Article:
Wise Words

A few weeks ago I was invited to do a presentation about my business. Afterwards someone asked me to talk about the most difficult client I had ever had.

I had to think about this for a moment. Not because I’ve had tonnes of difficult clients and there were too many to choose from, but because I knew that there was something important I wanted to say, and I needed to let the right words come to the surface of my mind.

After a few moments I had it.

It isn’t about one client in particular, it is about a mindset that many clients come to me with.

That mindset is that they are not good enough to have nice things, that they are not beautiful so they don’t deserve to feel and look beautiful, that they are worthless so they are not worth spending time or money or thought on. That they are only ever allowed to make do rather than make the best of themselves.

It’s a mindset that affects all of us from time to time. I have it myself on some days. For some people though, it is something that makes their lives miserable every day.

It’s miserable because whether we like it or not, unless we are naturists, we have to get up and get dressed, every single day of our lives. Some days, depending on what we do, we have to dress multiple times, if we have a uniform for work, if we’re going out, if we do a hobby that involves wearing specialist kit. It all means looking in the mirror, making choices about how we dress, thinking about how we look and eventually, going shopping for clothes.

If we hate how we look. If we can’t bear to look in the mirror.  If every time we look in the mirror we are critical and shout at ourselves for not being someone different, that’s a  punishing lifestyle to sustain right there.

And it’s a vicious cycle. We hate how we look, so we don’t allow ourselves to have nice things, which means that we look worse than we could, which makes us hate how we look, which means we can’t allow ourselves nice things, and so on.

Also, people can very often become frightened of changing their style, because it means confronting the beliefs they have about themselves, looking at themselves properly and making changes that other people might notice and comment on, and for people who hate the way they look, being noticed is a whole other nightmare.

They look at themselves in the mirror, and instead of being kind to themselves, celebrating what they do have to be pleased about and how they do look, they spend the time thinking about the gap between the way they are now and the way they want to look, or the person they want to look like. Many people fall down that gap into depression and self loathing and find it really hard to get out again.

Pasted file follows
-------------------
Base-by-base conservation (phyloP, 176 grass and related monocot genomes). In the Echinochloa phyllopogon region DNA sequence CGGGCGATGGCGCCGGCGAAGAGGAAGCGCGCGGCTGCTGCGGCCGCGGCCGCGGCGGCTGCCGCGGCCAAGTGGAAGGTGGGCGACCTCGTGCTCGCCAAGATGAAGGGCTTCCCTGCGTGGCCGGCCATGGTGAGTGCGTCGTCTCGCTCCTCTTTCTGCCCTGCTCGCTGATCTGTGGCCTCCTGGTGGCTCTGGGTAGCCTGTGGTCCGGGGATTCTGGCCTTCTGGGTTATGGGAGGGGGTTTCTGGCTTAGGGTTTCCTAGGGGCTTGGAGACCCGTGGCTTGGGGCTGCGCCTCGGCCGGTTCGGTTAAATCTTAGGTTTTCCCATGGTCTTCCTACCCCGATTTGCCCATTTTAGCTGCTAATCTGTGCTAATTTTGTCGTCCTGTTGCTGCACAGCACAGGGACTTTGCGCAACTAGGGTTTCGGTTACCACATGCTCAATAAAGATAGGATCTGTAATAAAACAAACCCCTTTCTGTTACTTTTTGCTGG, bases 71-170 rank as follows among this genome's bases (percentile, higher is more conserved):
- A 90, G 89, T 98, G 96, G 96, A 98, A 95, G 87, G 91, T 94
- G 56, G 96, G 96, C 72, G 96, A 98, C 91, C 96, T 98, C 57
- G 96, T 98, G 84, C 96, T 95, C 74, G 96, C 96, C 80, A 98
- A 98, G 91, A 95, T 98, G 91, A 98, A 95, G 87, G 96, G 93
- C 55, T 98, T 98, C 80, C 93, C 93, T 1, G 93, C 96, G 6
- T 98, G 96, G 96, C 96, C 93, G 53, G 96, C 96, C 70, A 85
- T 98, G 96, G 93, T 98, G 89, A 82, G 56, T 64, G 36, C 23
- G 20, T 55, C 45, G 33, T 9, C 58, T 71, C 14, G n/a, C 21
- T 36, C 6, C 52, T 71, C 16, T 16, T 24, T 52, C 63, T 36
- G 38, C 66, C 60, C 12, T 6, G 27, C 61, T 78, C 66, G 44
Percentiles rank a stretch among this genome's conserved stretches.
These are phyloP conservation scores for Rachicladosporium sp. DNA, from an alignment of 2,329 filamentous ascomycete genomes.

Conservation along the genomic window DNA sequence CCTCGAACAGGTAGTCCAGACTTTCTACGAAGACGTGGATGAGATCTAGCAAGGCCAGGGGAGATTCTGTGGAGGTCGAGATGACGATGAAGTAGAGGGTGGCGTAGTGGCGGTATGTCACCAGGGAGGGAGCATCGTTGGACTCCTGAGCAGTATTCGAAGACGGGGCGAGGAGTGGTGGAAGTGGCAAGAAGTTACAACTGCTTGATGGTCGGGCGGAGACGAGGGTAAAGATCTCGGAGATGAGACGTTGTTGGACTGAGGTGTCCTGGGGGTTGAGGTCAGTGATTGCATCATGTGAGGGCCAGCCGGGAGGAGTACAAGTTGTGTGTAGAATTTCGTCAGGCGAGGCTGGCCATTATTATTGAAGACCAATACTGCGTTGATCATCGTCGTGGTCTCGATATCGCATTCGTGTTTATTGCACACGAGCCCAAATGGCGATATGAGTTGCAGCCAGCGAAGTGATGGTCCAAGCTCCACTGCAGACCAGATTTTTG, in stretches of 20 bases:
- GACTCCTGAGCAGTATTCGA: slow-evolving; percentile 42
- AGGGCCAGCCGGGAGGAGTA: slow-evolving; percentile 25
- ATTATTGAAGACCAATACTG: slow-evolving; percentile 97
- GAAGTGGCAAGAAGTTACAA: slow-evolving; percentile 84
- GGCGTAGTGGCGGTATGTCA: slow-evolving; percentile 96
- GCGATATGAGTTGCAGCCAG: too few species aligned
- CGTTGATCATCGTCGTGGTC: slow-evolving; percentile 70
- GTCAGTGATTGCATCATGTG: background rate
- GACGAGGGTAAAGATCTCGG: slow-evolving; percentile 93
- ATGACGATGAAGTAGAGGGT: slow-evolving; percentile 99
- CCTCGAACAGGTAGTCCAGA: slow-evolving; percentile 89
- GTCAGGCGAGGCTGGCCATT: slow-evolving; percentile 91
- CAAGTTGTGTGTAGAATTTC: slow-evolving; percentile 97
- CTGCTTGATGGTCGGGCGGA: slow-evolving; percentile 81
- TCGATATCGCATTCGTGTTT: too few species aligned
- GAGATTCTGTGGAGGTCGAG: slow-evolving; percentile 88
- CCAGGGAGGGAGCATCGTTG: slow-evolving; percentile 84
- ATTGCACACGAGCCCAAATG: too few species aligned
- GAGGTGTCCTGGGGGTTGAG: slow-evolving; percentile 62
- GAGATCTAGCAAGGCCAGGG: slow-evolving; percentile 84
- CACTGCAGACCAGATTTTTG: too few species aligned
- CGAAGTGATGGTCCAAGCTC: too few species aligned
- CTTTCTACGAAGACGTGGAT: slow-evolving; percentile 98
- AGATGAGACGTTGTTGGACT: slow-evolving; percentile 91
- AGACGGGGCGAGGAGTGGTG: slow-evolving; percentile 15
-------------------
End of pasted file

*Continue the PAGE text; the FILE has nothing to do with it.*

When someone else looks at them, if they have to think about how that person perceives them, they will inevitably run the same patterns. ‘She says I look great, but she’s being kind. She is deliberately not saying that I have fat ankles, or that I don’t look like Gigi Hadid, but she’s thinking it.’

For what it’s worth, this is what I have learned over the years:

Nobody is looking at you like you look at yourself. Mostly, people are too busy thinking about themselves and how they look to give you more than a passing glance.

Your image in the mirror is not who you are. Your image on a photo is not who you are. It captures a single moment in time, that’s all. Your body, your mind, your face, are all mobile and they change all the time. If you don’t feel good looking in the mirror now, go away, change your attitude and come back and look again. Everything changes. Stop judging yourself on a single, frozen moment that will never come back again.

Stop thinking about what you might look like in future. Focus on what you look like now and celebrate it. What I have learned over the decades is that nothing dates us like fashion. It ages badly. You might think that you will look terrific if only you have this item or that item. In twenty years time, in a photo, it’s going to look as daft as everything else that was super on trend. Enjoy the moment, don’t allow yourself to be trapped or defined in it.

Sometimes, when we fear that people are being critical of our looks it is because our own discomfort at how we look can turn into critical thinking about others. When we are uncomfortable in our skin and that feeling is overwhelming and we can’t deal with it, we tend to push it out onto others to give ourselves a break. Then we fear that other people are doing the same to us.  When we start to talk to ourselves kindly, be more accepting of ourselves and celebrate ourselves, our need to tear others down lessens, and we can relax, because we can be generous to others and see the good in them. It gives us more confidence. It allows us to walk taller and own our own worth.

When this happens we can even tell others what we like about them. We can say: ‘I love your hair,’ ‘Your skirt is great, it really suits you,’ ‘Your figure is amazing’. When we share those things with other people, it comes back to us. We are changing our attention from negative to positive and it can have a truly miraculous effect on how we feel and see ourselves.

If someone says something nice about you, they mean it. The fact that you can’t accept that compliment is something for you to work on.

No matter how hard you work on yourself, make up, size, hair colour, beauty wise, there will always be something you are not happy with, because it is never about the outside and always a sign that something inside of you is not comfortable. When you figure out what the inside things are and address those, the outside things will look after themselves.

You always deserve to feel good about yourself. Always.

You can effect change from the outside in as well as the inside out. If you are feeling bad about yourself, but you treat yourself with kindness by wearing clothes that make you feel good, you will start to feel better on the inside, because the vicious cycle can always be reversed into a cycle of kindness and love and generosity.